touch can also be used to create a new text file, and therefore can be used to create a new Python file. Type “touch” followed by a filename. For example type touch myscript.py to create an empty Python file with the name myscript.py. Warning: the > command and the touch command will overwrite any existing file with that name without warning you!
python3 is used in our ev3dev version of Linux to start an interactive session with Python version 3. For help with Python, see the 'Learn Python' and 'Learn EV3 Python' pages.
python3 <filename> is used to launch a Python file in the current folder within Python3. For example, to launch a Python file called drive.py, use python3 drive.py
./ can be used to launch some kinds of executable files but CANNOT be used to launch a Python script, even though that script may have been made into an executable file. For example, to launch an executable file called rpyc_server.sh you would type ./rpyc_server.sh . As a beginner, you will very rarely need t use ./
chmod +x <filename> is what you need to use to make the script filename executable so that it can be run from Brickman. For example, to make a script called myscript.py executable you would run chmod +x myscript.py
sudo chvt 6 is what you need to use before attempting to run from SSH any script that uses the EV3's LCD screen. If you don't run this the script and Brickman will fight for control of the LCD screen. When the script has finished running you should run sudo chvt 1 to give control of the screen back to Brickman.
man (manual) is supposed to give you help with specific Linux commands. For example, man ls should give you help with the ls command, but in the EV3dev version of Linux the man command does not seem to work.
help() can be used to get help with Linux, but it's not designed for newbies and you may not find it very helpful. Type quit to exit the help system.
exit or logout lets you terminate your session.
The above listing is a microscopic sample of the Linux commands available, and you should certainly follow some of the links below to learn more about Linux.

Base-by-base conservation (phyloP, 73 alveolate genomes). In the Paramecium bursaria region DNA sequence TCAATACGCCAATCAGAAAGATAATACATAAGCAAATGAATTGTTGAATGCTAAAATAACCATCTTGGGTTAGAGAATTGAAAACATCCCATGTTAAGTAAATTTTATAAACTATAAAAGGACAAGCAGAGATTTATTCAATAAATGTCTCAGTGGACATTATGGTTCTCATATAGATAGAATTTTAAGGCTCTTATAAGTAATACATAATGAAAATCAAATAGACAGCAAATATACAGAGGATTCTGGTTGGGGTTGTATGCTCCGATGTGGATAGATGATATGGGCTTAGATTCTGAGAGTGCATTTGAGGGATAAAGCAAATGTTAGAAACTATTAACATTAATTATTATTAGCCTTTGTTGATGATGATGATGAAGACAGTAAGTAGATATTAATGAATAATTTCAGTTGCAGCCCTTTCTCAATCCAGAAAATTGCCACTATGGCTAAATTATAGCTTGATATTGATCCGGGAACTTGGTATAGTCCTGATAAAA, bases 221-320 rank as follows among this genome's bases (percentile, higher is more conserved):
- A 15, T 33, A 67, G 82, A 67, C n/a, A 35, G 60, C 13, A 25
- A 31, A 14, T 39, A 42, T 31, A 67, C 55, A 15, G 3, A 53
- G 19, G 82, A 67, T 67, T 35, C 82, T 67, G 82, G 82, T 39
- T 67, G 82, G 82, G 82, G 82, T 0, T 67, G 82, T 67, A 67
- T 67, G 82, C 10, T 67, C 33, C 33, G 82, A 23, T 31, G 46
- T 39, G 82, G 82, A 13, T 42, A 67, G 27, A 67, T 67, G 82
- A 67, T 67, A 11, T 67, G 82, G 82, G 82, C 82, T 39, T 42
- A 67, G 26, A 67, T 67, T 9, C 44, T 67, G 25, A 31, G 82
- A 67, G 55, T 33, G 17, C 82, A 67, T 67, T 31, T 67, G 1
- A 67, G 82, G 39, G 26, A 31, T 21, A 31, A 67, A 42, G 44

As previously stated, if you are using MobaXTerm instead of PuTTY, then you
won't need to learn or use the Linux commands highlighted in orange above. The left panel in MobaXTerm shows (if the Sftp tab is selected) a directory listing, as in this image.
You can enter the 'projects' directory shown in the image by double-clicking it, or enter the parent directory by double-clicking '..'.
If you right-click an empty part of the panel (as I did when the snapshot was taken) you have options to easily create a new directory or a new file (such as my-python-prog.py) or move to the parent directory. You can also easily upload a file from the PC into the current directory on the EV3.
If you right-click a file you can easily rename or delete the file, download it to the PC, open it with MobaXTerm's built-in text editor or open it with another program of your choice, such as PyCharm Edu, the free Python IDE (integrated development environment) that I recommend to newbies.
You can download or upload files between the PC and the EV3 using drag-and-drop, but curiously it does not seem possible to use drag-and-drop to move files within the directory listing panel itself. For example, in my image, I would not be able to move the sound.py file into the projects directory by dragging it there. Am I missing something?
Here are a few sites where you can learn more about Linux:
To be honest, learning about Linux by using the EV3 is not ideal because you can't plug a screen, a mouse and a keyboard into the EV3 and therefore you have to communicate with it via a 'proper' computer. If you're serious about learning Linux and don't own a Linux computer (other than your EV3 and your phone and your tablet!) then consider buying a Raspberry Pi, a proper Linux computer the size of a pack of cards that costs about $30. See my robotics site HERE for more info. It has input/output terminals that make it capable of controlling a robot or other devices and it has been massively adopted by schools in the UK, so there are many reasons to want to get experience with the Pi. Warning: you may end up enjoying working with the Raspberry Pi so much that you might forget about the EV3! Be reassured though that EV3 and Raspberry Pi are not separate universes - you can use the Raspberry Pi to control EV3 hardware using interfaces such as BrickPi or PiStorms. You can even run EV3dev and EV3 Python on the Raspberry Pi!